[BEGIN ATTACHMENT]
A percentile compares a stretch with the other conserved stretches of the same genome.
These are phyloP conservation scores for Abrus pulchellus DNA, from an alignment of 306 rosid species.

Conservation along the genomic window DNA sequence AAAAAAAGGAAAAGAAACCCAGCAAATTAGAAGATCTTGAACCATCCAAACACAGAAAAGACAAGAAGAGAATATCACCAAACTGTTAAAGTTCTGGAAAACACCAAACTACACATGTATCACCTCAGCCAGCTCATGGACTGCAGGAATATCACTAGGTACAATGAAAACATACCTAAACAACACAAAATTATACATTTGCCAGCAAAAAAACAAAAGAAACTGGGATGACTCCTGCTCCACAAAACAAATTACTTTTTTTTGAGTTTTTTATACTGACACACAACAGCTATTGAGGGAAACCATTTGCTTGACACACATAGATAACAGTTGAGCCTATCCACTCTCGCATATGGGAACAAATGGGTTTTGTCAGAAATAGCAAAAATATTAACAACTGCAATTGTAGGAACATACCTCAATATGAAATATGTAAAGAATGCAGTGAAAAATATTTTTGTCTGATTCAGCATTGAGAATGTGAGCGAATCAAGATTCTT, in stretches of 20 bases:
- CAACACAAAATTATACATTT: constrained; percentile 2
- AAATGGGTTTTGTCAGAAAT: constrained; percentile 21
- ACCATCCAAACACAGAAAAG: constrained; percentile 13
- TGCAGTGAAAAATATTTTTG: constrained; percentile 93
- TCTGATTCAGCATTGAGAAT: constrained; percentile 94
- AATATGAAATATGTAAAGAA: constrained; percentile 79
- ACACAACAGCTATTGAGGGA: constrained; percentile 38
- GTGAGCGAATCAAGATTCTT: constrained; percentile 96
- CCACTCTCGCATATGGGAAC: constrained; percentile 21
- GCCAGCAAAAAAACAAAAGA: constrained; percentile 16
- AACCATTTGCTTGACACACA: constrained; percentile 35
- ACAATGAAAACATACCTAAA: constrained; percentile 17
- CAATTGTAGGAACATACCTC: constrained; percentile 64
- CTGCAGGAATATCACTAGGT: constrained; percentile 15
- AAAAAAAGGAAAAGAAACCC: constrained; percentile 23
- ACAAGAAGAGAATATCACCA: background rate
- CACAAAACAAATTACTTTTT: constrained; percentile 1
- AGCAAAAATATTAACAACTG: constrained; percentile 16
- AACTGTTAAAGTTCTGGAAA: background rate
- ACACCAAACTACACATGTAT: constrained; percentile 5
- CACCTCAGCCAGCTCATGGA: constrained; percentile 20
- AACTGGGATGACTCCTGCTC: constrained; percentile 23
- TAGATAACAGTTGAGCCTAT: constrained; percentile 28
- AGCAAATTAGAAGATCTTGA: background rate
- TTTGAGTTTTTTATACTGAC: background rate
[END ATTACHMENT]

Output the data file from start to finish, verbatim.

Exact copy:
A percentile compares a stretch with the other conserved stretches of the same genome.
These are phyloP conservation scores for Abrus pulchellus DNA, from an alignment of 306 rosid species.

Conservation along the genomic window DNA sequence AAAAAAAGGAAAAGAAACCCAGCAAATTAGAAGATCTTGAACCATCCAAACACAGAAAAGACAAGAAGAGAATATCACCAAACTGTTAAAGTTCTGGAAAACACCAAACTACACATGTATCACCTCAGCCAGCTCATGGACTGCAGGAATATCACTAGGTACAATGAAAACATACCTAAACAACACAAAATTATACATTTGCCAGCAAAAAAACAAAAGAAACTGGGATGACTCCTGCTCCACAAAACAAATTACTTTTTTTTGAGTTTTTTATACTGACACACAACAGCTATTGAGGGAAACCATTTGCTTGACACACATAGATAACAGTTGAGCCTATCCACTCTCGCATATGGGAACAAATGGGTTTTGTCAGAAATAGCAAAAATATTAACAACTGCAATTGTAGGAACATACCTCAATATGAAATATGTAAAGAATGCAGTGAAAAATATTTTTGTCTGATTCAGCATTGAGAATGTGAGCGAATCAAGATTCTT, in stretches of 20 bases:
- CAACACAAAATTATACATTT: constrained; percentile 2
- AAATGGGTTTTGTCAGAAAT: constrained; percentile 21
- ACCATCCAAACACAGAAAAG: constrained; percentile 13
- TGCAGTGAAAAATATTTTTG: constrained; percentile 93
- TCTGATTCAGCATTGAGAAT: constrained; percentile 94
- AATATGAAATATGTAAAGAA: constrained; percentile 79
- ACACAACAGCTATTGAGGGA: constrained; percentile 38
- GTGAGCGAATCAAGATTCTT: constrained; percentile 96
- CCACTCTCGCATATGGGAAC: constrained; percentile 21
- GCCAGCAAAAAAACAAAAGA: constrained; percentile 16
- AACCATTTGCTTGACACACA: constrained; percentile 35
- ACAATGAAAACATACCTAAA: constrained; percentile 17
- CAATTGTAGGAACATACCTC: constrained; percentile 64
- CTGCAGGAATATCACTAGGT: constrained; percentile 15
- AAAAAAAGGAAAAGAAACCC: constrained; percentile 23
- ACAAGAAGAGAATATCACCA: background rate
- CACAAAACAAATTACTTTTT: constrained; percentile 1
- AGCAAAAATATTAACAACTG: constrained; percentile 16
- AACTGTTAAAGTTCTGGAAA: background rate
- ACACCAAACTACACATGTAT: constrained; percentile 5
- CACCTCAGCCAGCTCATGGA: constrained; percentile 20
- AACTGGGATGACTCCTGCTC: constrained; percentile 23
- TAGATAACAGTTGAGCCTAT: constrained; percentile 28
- AGCAAATTAGAAGATCTTGA: background rate
- TTTGAGTTTTTTATACTGAC: background rate